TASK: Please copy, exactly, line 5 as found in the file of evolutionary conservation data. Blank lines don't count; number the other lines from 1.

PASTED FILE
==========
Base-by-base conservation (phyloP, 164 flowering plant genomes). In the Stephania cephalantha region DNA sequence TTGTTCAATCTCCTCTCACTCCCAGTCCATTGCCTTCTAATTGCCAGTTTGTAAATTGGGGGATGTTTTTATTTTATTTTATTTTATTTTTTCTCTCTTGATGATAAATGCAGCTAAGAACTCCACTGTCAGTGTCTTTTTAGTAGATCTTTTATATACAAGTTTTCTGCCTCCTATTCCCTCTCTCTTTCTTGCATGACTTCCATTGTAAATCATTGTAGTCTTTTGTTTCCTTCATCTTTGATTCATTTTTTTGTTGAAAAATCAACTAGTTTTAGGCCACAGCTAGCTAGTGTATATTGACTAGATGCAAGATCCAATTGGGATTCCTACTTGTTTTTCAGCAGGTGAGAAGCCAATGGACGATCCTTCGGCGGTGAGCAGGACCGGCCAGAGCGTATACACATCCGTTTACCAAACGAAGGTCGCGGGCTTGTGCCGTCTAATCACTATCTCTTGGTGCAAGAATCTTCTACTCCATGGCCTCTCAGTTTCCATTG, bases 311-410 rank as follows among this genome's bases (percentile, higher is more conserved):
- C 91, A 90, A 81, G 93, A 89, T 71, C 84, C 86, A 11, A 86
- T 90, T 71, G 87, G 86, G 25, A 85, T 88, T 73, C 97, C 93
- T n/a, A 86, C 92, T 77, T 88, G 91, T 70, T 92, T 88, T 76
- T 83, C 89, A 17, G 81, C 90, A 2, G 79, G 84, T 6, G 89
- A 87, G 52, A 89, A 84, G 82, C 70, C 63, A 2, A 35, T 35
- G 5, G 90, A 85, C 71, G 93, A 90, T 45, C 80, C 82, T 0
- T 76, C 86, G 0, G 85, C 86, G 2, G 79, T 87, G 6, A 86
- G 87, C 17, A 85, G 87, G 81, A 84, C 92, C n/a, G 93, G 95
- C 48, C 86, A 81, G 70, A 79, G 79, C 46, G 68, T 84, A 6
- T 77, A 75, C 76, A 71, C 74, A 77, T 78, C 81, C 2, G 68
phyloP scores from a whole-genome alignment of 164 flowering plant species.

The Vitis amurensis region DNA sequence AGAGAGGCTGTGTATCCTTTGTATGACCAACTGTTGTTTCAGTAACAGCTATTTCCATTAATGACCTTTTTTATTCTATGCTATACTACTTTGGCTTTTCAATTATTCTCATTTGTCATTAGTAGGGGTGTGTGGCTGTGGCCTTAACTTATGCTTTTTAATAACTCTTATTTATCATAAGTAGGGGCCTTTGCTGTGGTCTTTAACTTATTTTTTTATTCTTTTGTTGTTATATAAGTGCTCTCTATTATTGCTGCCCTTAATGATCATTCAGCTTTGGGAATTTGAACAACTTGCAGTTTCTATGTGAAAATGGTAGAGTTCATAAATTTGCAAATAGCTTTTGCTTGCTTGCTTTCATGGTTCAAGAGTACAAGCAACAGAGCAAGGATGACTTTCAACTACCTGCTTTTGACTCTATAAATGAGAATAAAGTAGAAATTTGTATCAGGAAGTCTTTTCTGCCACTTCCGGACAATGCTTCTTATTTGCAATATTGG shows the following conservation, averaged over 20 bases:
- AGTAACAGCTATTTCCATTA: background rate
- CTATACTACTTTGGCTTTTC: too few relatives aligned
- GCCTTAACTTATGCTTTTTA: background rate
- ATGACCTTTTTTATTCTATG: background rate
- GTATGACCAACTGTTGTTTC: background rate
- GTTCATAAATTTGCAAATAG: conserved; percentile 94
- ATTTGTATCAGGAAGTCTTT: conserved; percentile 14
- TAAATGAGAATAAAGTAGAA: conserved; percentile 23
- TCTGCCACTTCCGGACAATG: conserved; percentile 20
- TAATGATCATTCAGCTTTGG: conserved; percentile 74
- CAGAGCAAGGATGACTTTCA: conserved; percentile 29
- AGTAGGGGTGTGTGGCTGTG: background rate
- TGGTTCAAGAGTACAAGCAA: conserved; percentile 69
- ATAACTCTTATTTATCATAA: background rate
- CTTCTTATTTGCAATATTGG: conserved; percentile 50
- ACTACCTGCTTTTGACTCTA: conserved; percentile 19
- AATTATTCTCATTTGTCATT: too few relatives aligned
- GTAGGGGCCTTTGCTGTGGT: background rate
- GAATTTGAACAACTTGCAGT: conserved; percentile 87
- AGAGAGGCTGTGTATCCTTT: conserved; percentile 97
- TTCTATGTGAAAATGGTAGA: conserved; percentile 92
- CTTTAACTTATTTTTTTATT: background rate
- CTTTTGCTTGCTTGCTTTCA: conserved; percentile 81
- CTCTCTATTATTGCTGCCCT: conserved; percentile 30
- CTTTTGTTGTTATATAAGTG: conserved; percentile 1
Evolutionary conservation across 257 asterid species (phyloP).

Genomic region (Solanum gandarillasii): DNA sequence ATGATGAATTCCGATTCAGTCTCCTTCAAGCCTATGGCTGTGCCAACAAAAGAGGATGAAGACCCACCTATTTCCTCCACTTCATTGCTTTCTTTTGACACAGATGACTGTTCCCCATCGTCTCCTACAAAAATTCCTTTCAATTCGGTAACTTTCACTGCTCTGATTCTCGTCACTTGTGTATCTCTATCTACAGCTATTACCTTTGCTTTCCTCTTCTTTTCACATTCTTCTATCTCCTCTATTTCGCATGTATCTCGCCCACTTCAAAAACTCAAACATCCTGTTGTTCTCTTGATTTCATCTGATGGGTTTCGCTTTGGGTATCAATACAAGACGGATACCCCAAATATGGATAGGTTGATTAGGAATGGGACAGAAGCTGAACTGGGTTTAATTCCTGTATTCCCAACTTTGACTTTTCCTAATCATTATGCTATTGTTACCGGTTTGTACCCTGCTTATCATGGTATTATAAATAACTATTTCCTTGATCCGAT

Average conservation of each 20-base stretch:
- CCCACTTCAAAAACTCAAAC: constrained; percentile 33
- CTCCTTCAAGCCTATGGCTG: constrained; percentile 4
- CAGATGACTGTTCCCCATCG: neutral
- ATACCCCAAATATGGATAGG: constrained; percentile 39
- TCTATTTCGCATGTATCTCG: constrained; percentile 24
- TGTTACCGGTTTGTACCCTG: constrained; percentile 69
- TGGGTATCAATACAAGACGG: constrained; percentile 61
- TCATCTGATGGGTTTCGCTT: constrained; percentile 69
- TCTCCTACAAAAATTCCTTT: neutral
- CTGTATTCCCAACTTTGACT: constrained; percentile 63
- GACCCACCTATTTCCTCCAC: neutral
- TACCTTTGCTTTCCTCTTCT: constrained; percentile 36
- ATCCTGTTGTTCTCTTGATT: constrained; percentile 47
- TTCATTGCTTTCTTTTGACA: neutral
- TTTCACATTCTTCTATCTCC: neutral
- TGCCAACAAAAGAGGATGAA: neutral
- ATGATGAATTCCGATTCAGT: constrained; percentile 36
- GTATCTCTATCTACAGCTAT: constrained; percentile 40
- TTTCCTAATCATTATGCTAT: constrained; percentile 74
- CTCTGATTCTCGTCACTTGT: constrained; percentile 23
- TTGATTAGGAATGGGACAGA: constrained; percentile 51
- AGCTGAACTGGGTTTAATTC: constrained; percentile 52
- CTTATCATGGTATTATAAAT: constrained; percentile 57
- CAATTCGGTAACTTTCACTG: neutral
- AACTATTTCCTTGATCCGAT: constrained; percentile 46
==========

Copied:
- T 83, C 89, A 17, G 81, C 90, A 2, G 79, G 84, T 6, G 89